Laws of Land Warfare

Laws of Land Warfare:

War is an armed contest between two or more nations. In this contest, each party tries to overpower its opponent. The rules which regulate the conduct of belligerents in war operations on land are known as laws of land warfare.

The rules of land warfare are broadly set out in the Hague Convention IV of 1907, and the Geneva Convention of 1949. Prior to and after these two conventions some other conventions and declarations had laid down laws of land warfare. Among these other conventions, the notable ones are the Geneva Convention of 1884, Declaration of St. Petersburg 1808, Hague Convention of 1809, Protocol of 1925 and Geneva Convention of 1929. The following is a brief summary of these rules-

(1) The Hague Regulations defined the status of belligerents i.e., those who will be treated as lawful combatants. To constitute lawful Combatants, the troops must-

  • Be properly commanded.
  • Have a fixed distinctive emblem recognizable at a distance.
  • Carry arms openly.
  • Conduct their operations in accordnace with the laws and customs of war.

(2) The Hague Regulations forbid the use of the following methods and means of war.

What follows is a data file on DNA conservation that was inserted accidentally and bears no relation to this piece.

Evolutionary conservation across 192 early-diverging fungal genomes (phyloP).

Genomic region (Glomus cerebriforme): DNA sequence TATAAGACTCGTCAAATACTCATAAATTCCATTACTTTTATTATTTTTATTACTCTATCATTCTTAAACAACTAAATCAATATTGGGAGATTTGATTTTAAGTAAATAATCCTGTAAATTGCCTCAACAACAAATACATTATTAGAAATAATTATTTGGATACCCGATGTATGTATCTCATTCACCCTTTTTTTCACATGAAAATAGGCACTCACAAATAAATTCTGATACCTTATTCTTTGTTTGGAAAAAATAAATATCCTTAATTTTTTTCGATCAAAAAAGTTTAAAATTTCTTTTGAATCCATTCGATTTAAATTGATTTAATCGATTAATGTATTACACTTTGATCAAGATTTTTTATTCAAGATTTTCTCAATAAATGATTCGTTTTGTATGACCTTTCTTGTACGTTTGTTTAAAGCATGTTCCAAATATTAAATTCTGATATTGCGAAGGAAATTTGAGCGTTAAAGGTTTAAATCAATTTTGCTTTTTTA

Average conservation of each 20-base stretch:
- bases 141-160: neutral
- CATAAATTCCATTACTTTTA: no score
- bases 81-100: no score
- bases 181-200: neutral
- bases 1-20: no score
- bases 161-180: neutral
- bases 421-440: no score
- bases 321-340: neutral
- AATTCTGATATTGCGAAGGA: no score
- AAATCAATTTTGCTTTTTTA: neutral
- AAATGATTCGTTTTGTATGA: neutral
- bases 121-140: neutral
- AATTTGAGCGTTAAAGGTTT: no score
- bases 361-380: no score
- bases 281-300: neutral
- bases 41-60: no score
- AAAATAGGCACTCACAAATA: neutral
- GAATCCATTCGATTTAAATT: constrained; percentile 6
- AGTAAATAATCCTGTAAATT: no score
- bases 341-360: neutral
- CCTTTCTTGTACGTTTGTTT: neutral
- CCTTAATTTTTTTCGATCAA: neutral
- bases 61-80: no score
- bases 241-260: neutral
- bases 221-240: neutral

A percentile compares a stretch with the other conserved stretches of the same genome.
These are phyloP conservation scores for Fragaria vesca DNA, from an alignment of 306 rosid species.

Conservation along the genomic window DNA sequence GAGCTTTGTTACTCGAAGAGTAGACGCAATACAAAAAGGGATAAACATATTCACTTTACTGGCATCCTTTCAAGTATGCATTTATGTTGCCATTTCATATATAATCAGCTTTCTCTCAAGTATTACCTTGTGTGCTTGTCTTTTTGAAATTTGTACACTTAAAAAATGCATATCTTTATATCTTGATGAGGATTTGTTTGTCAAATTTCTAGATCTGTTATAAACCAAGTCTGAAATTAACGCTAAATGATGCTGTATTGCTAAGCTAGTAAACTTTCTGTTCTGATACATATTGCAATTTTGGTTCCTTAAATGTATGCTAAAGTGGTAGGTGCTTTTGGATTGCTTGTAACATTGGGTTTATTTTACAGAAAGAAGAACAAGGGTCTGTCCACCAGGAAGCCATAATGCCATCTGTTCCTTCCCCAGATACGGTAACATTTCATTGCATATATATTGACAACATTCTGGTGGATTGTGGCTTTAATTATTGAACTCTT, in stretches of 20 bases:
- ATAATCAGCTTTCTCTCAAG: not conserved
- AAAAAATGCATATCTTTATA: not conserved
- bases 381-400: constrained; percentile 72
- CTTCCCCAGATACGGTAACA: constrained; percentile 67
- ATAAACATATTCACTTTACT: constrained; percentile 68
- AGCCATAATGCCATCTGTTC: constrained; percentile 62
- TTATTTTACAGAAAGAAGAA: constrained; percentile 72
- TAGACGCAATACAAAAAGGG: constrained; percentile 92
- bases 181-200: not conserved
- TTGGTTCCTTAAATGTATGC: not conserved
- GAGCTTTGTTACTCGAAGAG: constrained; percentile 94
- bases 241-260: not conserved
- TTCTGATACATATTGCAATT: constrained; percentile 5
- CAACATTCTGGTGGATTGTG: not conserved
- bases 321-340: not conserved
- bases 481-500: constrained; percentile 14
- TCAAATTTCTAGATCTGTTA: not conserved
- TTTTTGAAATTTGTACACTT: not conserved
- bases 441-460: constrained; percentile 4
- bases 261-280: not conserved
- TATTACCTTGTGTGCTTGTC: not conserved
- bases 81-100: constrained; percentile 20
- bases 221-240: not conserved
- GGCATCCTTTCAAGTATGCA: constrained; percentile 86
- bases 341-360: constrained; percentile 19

• Painful instruments of war especially the poison or poisoned weapons.
  • Asphyxiating of delterious gases, the dum dum bullets.
  • Killing or wounding treacherously individuals belonging to the hostile nation or army.
  • Misleading of enemy by treachery or perfidy.
  • Improper use of a flag of truce, of the national flag or of military insignia and unfiorm of the enemy.
  • Killing or wounding of the enemy who has surrendered.
  • Attack or bombardment of undefended cities, villages and buildings.
  • Compelling the subjects of the opponent belligerent to take part in the operations of war directed against their own country.
  • Destruction of enemy property unless demanded by military necessity or the pillage of town or place when taken by assault.

Unfortunately, however, the above rules were observed in both the world wars more in their breach.

During the First World War libraries and cathedrals were either burnt or destroyed. But, as Fenwick observes, “It remained for the Second World War to impress devastation on a scale, which made a mockery of the prohibitions of the Hague Conventions. Enemy property of every character was seized without regard to its public or private character. Vast areas in Rusia were laid waste in the path of the advancing German armies and even more in the wake of their retreat”.

The Hague Regulations of 1907 also contrived provisions relative to the treatment of provisions of war. The Geneva Convention of 1949 dealt with this topic more exhaustively. At the Geneva Convention of 1949, four conventions were concluded, relating to-

  • The treatment of prisoners of war.
  • The amelioration of the condition of the wounded, and sick in Armed Forces in the field.
  • The amelioration of the conditions of the wounded, sick and shipwrecked members of armed forces at sea.
  • The protection of civilian prisoners in time of war.

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